By Priya Singh, Christ University, Bengaluru.

Believed to have been inhabited since the Stone Age, the city of Mumbai houses approximately 12 million people. Mumbai is India’s most populous city and one of the most populous cities in the world. The reason for this is manifold but employment plays a major role in attracting people to this cultural conglomerate of a city. It is also the commercial powerhouse of India. Thousands flock to Mumbai every year to get a taste of the glamorous lifestyle that the city promises. The reality, however, is far from the image that many associate with the city. The city now crumbles under the burdening weight of thousands who come to the city, adding a huge pressure on the infrastructure of the city which is being used at maximum capacity.

Migration has several effects on the ecology of the city. Due to excessive influx of people, there is greater waste production. Between 1999 and 2016, there has been a 105% rise in the waste generated by Mumbai. It is the largest generator of waste in the country. According to the data published by the Central Pollution Control Board, Mumbai generated the most waste out of 46 cities in India. Increase in population has led to people settling near the dumping grounds. Such areas are mostly inhabited by migrants from the drought prone areas of Maharashtra, Tamil Nadu and Karnataka who work as rag pickers in the nearby dumping grounds. The proximity to such areas exposes the residents to health risks. The average life expectancy of people living in this area is 39 while the urban life expectancy is around 73.5 years. Moreover, the city faces terrible plastic pollution. Last year, a high tide brought tons of garbage to the Juhu beach, highlighting just how much waste is not managed properly. Untreated waste also accounts for pollution and also contributes to the health problems that residents in slums face, after being directly exposed to the toxic elements due to lack of sanitation facilities. Due to the lack of waste segregation by the citizens, much of the waste that ends up in landfills is scavenged by the residents of slums that live near the areas.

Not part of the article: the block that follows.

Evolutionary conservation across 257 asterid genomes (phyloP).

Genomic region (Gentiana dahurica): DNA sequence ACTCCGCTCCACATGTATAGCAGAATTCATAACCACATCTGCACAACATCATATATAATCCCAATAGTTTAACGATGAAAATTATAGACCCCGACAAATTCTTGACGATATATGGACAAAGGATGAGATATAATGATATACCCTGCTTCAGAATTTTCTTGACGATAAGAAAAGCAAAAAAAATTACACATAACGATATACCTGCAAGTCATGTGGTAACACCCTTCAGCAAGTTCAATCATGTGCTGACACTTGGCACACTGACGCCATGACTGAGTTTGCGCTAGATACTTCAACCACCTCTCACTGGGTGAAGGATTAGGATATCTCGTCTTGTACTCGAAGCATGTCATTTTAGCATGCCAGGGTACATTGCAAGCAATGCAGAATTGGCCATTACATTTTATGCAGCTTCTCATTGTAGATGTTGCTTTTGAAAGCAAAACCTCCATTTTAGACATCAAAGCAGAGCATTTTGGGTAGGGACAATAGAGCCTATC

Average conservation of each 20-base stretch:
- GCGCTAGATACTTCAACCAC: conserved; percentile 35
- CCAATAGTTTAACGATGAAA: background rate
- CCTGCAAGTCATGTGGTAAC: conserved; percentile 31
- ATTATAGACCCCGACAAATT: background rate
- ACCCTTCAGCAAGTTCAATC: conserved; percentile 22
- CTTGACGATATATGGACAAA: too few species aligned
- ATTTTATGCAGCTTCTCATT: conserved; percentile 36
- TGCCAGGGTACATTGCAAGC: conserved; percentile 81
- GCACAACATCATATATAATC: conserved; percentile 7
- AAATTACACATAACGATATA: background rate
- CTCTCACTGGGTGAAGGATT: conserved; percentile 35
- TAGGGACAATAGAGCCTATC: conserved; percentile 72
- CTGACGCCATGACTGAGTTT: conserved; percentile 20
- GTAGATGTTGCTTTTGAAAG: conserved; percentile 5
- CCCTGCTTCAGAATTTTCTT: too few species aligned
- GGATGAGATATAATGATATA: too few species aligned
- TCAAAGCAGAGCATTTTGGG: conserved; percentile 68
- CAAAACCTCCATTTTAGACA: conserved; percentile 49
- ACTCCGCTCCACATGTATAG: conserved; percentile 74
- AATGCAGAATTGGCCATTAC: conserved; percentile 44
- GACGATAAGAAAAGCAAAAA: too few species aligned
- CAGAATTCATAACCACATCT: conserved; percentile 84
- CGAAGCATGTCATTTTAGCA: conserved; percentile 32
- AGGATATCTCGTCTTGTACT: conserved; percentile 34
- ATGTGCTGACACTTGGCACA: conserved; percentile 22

Dense population also poses a problem of water crisis for Mumbai residents. The city has limited water outlets and lack of rainfall in the recent years has augmented the scarcity. But water is not equitably distributed. Shortages in the city have become common as the city tries to accommodate more than it can sustain. Kaula Bandar, a slum on the outskirts of Mumbai receives no municipal support. Majority of the population in this slum has migrated from Tamil Nadu generations ago and yet the slum receives no formal water and sanitation benefits. The residents have to pay exorbitant prices for basic amenities. They pay up to 200 times the price of water to procure it in these areas, as it is a non-notified slum which means that it is not recognized by the local, state or central governments. This water poverty affects the people adversely. Women are often the ones tasked with lining up for water and as a result waste time that can be productively utilized in earning an income for the household. The lack of water also affects the overall wellbeing of the people, as it is related to poor hygiene practices which lead to diseases. The ever increasing unmet demand for water, which in turn leads to water scarcity, can lead to increased salinity, nutrient pollution as well as the loss of wetlands. As more groundwater recedes from the ground, to meet the excess demand, the salinity content of the remaining groundwater increases as salt residue is left behind. The loss of wetlands in another consequence of excess water consumption. As wetlands differ from other water or land forms and have a distinct ecosystem with vegetation growth, they act as natural sponges in absorbing excess water. Since these wetlands are disappearing, the city’s natural defense against floods, is failing. It is due to this failure of the natural defense mechanism against floods, that the city succumbs to heavy rains every monsoon.